Business sentiment improves in October as immediate Brexit threat recedes

Consumers nervous and the overall mood is still subdued, finds Bank of Ireland Economic Pulse survey

A Brexit protest outside the UK parliament.  The EU on Monday agreed to a Brexit extension until January 31st. Photograph: Getty Images

A Brexit protest outside the UK parliament. The EU on Monday agreed to a Brexit extension until January 31st. Photograph: Getty Images

 

Political advances on Brexit helped improve the mood among businesses in October, but wasn’t enough to lift consumers out of their gloom, the Bank of Ireland Economic Pulse survey has found.

The index was “a touch firmer” in the month as the risk of a no-deal Brexit on October 31st receded.

The Government’s cautious approach to Budget 2020 formed the backdrop to the month’s survey alongside Brexit developments, which included the agreeing of a deal between Brussels and Westminster.

“The survey findings suggest that households aren’t overly convinced by recent developments though, with consumer sentiment tracking lower again this month and one in two indicating they are holding out on spending,” said Loretta O’Sullivan, group chief economist for Bank of Ireland.

“However, there was a sense of relief among firms that a Halloween crash-out was increasingly unlikely and business sentiment edged higher,” added Dr O’Sullivan. “That said, the mood remains relatively subdued overall reflecting the fact that there is no such thing as a good Brexit outcome.”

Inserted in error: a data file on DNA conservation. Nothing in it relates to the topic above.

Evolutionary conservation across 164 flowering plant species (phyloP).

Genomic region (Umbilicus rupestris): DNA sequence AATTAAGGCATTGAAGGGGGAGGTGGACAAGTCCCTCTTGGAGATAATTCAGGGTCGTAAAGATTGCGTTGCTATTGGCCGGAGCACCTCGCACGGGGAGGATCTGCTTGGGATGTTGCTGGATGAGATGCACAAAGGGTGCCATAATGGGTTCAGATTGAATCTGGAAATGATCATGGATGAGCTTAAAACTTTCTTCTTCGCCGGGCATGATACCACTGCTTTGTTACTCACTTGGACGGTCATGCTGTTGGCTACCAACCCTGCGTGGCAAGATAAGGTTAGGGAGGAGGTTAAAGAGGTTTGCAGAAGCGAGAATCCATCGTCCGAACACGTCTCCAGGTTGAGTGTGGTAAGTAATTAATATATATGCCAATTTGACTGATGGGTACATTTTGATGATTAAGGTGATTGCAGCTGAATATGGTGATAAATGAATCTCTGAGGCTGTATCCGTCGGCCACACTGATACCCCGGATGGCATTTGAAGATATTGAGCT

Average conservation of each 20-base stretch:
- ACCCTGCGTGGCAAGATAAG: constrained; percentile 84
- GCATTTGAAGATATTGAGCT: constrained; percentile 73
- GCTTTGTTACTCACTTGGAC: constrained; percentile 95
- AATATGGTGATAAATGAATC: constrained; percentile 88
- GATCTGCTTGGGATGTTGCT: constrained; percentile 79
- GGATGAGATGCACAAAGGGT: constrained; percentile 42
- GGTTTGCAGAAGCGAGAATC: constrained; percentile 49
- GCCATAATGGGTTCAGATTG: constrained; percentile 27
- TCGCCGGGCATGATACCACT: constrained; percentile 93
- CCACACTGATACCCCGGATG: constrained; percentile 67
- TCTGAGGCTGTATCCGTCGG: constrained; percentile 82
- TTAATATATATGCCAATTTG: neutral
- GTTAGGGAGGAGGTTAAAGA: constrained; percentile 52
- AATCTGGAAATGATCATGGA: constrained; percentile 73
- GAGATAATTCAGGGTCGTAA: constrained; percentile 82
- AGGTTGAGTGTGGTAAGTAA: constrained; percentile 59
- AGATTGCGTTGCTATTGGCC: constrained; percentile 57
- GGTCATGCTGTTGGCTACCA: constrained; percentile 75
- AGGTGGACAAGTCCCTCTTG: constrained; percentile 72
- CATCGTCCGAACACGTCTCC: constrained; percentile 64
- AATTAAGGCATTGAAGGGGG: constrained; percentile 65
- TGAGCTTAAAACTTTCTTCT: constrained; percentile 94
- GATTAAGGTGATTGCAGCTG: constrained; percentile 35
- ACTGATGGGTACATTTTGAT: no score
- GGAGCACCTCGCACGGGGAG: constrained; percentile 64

The EU on Monday agreed to a Brexit extension until January 31st.

The consumer element of the index dropped for the fourth consecutive month to a fresh low, with half of households surveyed saying they were holding on out spending decisions.

Households were gloomier about the economy and their own finances, with buying sentiment also taking a knock as Brexit weighed on minds and Budget 2020 did little for consumers’ pockets, Bank of Ireland said.

Just a quarter of those surveyed considered it a good time to purchase big ticket items such as furniture and electrical goods, which was down from a third in September. One in two indicated that they were holding out on spending because they are not certain which way economic policy is going to go.

Wage increases

Meanwhile, a third of companies surveyed said they expected to increase basic wages over the next 12 months by 3.6 per cent on average in light of a tightening labour market.

Sentiment was mixed across sectors, with confidence among services and construction businesses gaining ground, but retail and industry slipping back.

Business growth ambitions are holding steady, Bank of Ireland said, with three in five companies planning on expanding in the next 12 months to three years.

The Bank of Ireland Economic Pulse survey is conducted in conjunction with the European Commission, with the data feeding into the EU Commission’s Europe-wide sentiment study.

The Ipsos MRBI research sees 1,000 households and about 2,000 businesses asked about the economy, their financial situation, spending plans, house price expectations and business activity.